Toyota (TM - Get Report) said it soon will equip all its vehicle models with automatic emergency braking systems that avert and mitigate collisions, a step closer toward autonomous systems that take over most driving functions.
By the end of 2017 in North America -- and soon after worldwide -- all Toyota models will come equipped with sensors, cameras and software packages that predict when a collision might happen and slow or stop the vehicle. The No. 1 producer of vehicles worldwide currently offers the feature as an option on some Toyota and Lexus models, costing from $500 to $750.
The disclosure by Toyota comes on the heels of an agreement last week among major automakers, the National Highway Traffic Safety Administration and the Insurance Institute for Highway Safety to install automatic braking on all vehicles by 2022.
Other automakers offer automatic braking as options or in packages that include other features. Toyota's move is likely to increase pressure on General Motors (GM - Get Report) and others to install the device across the model line as standard equipment well ahead of the agreement deadline.
The proliferation of new, high-tech automotive equipment could be a windfall for automotive suppliers such as Denso (DNZOY) , Continental AG (CTTAY) , Robert Bosch and Delphi Automotive (DLPH - Get Report) .
Automatic braking is an integral component of autonomous driving systems, which safely can assist the driver to operate the vehicle. Autonomous systems are a stepping stone to comprehensive driverless systems that automakers predict will be able to operate a vehicle with little or no driver input.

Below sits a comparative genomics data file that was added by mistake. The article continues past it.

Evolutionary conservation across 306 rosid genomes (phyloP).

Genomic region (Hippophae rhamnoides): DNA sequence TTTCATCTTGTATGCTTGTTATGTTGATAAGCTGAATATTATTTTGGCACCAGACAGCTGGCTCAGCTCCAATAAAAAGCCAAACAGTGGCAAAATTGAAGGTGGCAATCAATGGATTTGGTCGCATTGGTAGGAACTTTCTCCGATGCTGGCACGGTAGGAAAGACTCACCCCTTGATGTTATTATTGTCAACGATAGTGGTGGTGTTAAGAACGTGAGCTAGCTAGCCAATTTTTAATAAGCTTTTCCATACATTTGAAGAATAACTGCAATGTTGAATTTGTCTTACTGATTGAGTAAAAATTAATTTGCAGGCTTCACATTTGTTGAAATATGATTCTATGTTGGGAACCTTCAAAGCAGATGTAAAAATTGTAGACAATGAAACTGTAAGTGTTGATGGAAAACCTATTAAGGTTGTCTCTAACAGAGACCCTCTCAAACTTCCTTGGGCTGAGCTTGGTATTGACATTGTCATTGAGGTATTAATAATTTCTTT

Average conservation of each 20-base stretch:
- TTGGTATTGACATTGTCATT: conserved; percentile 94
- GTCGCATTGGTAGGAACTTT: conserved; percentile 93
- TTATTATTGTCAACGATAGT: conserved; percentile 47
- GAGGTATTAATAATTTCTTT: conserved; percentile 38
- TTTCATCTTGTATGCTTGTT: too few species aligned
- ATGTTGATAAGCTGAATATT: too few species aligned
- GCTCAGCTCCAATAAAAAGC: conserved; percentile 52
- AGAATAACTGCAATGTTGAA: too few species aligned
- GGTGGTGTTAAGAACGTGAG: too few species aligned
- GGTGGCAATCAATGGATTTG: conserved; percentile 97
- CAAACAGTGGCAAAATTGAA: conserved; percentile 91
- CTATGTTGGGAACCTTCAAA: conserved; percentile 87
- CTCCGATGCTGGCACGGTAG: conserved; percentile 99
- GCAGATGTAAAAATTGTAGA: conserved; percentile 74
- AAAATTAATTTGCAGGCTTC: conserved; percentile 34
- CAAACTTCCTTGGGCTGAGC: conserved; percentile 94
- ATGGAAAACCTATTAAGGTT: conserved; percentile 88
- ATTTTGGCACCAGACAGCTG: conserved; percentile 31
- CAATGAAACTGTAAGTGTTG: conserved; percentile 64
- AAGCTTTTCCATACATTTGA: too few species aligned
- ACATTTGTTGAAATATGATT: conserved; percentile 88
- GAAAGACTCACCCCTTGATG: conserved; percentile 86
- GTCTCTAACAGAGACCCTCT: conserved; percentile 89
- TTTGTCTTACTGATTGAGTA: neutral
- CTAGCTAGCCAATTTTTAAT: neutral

Toyota shares have fallen 29% in the past year, compared with a 13% fall in the Nikkei 225 Index of large company stocks traded in Tokyo. Toyota's American depositary receipts have declined 24% in the past year, compared with a 3% fall in the S&P 500.
Having attained the status of world's largest automaker, Toyota is likewise striving to streamline organization and decision-making. Three weeks ago the automaker confirmed that it will restructure its company into units according to vehicle classes.
"By breaking the company down to a smaller framework than before, each one can decide more quickly and respond to changes," said spokesman Ryo Sakai to The Wall Street Journal.
Toyota has undertaken several corporate reorganizations over the past several years. Akio Toyoda, president, and other executives have expressed concern that the company is too big to act swiftly and to respond to crisis or to changes in market or regulatory conditions.
The seven new units will act as in-house companies focused on creating new models, each with its own president. Executive vice presidents will be reduced in number to four from six in an attempt to push responsibility lower and give younger managers more authority. An earlier region-focused structure introduced in 2013 -- one for developed markets and one for emerging markets -- will stay in place and work with the new companies.